Legal matters can often be very convoluted and complicated, with various situations requiring much arguments with precedents and prior rulings cited to back up unusual requests when they come up.
There is a new bizarre case taking up the space and time of the national media, namely the murder case of Luka Magnotta, who allegedly killed a Chinese student, then dismembered him and mailed the pieces all over the place.
If that wasn’t bizarre enough, the manhunt for this guy was almost equally as bizarre, as the authorities finally tracked him down to an Internet cafe in Europe, where he was caught because he was busy looking up news postings about himself.
Brought back to Canada to face justice, his lawyer decided that the alleged bizarre behaviour of his client wasn’t enough, and he needed to add to them, so he asks for a sweeping media ban on reporting anything at all from his preliminary hearing.
The reasoning, apparently, is that his client has been “vilified” in the press, and it will therefore be impossible to find fair, impartial jurors to judge his case if the reporting is allowed to continue.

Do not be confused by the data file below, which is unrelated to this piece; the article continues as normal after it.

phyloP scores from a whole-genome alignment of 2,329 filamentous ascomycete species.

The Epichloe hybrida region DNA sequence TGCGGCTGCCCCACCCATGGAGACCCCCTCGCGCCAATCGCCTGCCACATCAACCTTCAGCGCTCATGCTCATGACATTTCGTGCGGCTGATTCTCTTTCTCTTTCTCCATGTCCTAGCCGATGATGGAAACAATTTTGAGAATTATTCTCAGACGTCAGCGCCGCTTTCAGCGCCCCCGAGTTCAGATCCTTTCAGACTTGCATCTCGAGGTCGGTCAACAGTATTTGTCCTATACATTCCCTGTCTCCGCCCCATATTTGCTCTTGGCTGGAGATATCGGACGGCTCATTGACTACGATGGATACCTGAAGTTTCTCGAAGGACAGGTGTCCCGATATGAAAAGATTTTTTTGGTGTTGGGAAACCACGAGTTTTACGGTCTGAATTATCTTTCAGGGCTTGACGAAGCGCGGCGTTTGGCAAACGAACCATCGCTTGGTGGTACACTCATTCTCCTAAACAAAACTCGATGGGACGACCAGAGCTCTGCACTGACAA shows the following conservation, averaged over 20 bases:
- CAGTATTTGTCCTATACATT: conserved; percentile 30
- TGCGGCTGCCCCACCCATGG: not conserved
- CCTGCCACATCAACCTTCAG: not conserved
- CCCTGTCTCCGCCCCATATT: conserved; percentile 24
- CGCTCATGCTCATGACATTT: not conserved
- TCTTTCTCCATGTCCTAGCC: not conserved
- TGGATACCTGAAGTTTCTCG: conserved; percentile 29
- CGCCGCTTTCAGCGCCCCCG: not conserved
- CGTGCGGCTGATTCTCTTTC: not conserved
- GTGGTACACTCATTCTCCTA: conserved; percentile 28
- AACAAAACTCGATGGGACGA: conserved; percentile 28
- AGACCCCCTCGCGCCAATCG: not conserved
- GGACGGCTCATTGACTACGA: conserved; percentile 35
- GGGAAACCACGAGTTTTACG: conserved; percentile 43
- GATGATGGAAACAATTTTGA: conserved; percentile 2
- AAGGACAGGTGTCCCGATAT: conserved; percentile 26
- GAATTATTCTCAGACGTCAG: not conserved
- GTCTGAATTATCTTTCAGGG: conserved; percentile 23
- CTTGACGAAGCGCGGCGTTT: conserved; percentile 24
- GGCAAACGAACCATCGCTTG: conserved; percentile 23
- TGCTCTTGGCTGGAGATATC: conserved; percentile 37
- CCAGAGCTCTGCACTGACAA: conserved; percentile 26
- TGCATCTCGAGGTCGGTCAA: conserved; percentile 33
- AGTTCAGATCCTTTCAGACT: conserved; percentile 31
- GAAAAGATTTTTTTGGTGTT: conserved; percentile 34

There is already a standard publication ban on the presenting of evidence at preliminary hearings, since their purpose is to determine whether there is enough evidence for the matter to proceed to trial — and really, that should be enough. Magnotta’s lawyer wants the publication ban to go way, way beyond that, and that is simply wrong.
The thing is, the media do have a role to play, and ensure the important principles of justice are being observed, including that not only is justice being done, but is seen to be done.
The thing is, there have been many, many bizarre cases before Magnotta, and I’m quite sure the future will bring many more strange and unusual criminal matters. In the strange cases that have come up before, the accused was always able to get a fair trial and subsequent verdict. To an extent, one has to have some trust in the justice system, that even though there may be some problems in the system, it will work the way it’s supposed to.
Granted, there are instances where the verdict or sentence could hardly be considered “justice” for what happened. One could point to a case like, say, Karla Homolka as an example. This, to my mind, was an example of monumental injustice, and an example where plea bargaining is an evil that needs to be rooted out.
In the vast majority of cases, however, justice prevails, and in some senses, good wins out over evil. We should trust the system to work that way with Magnotta, with the press there to see it.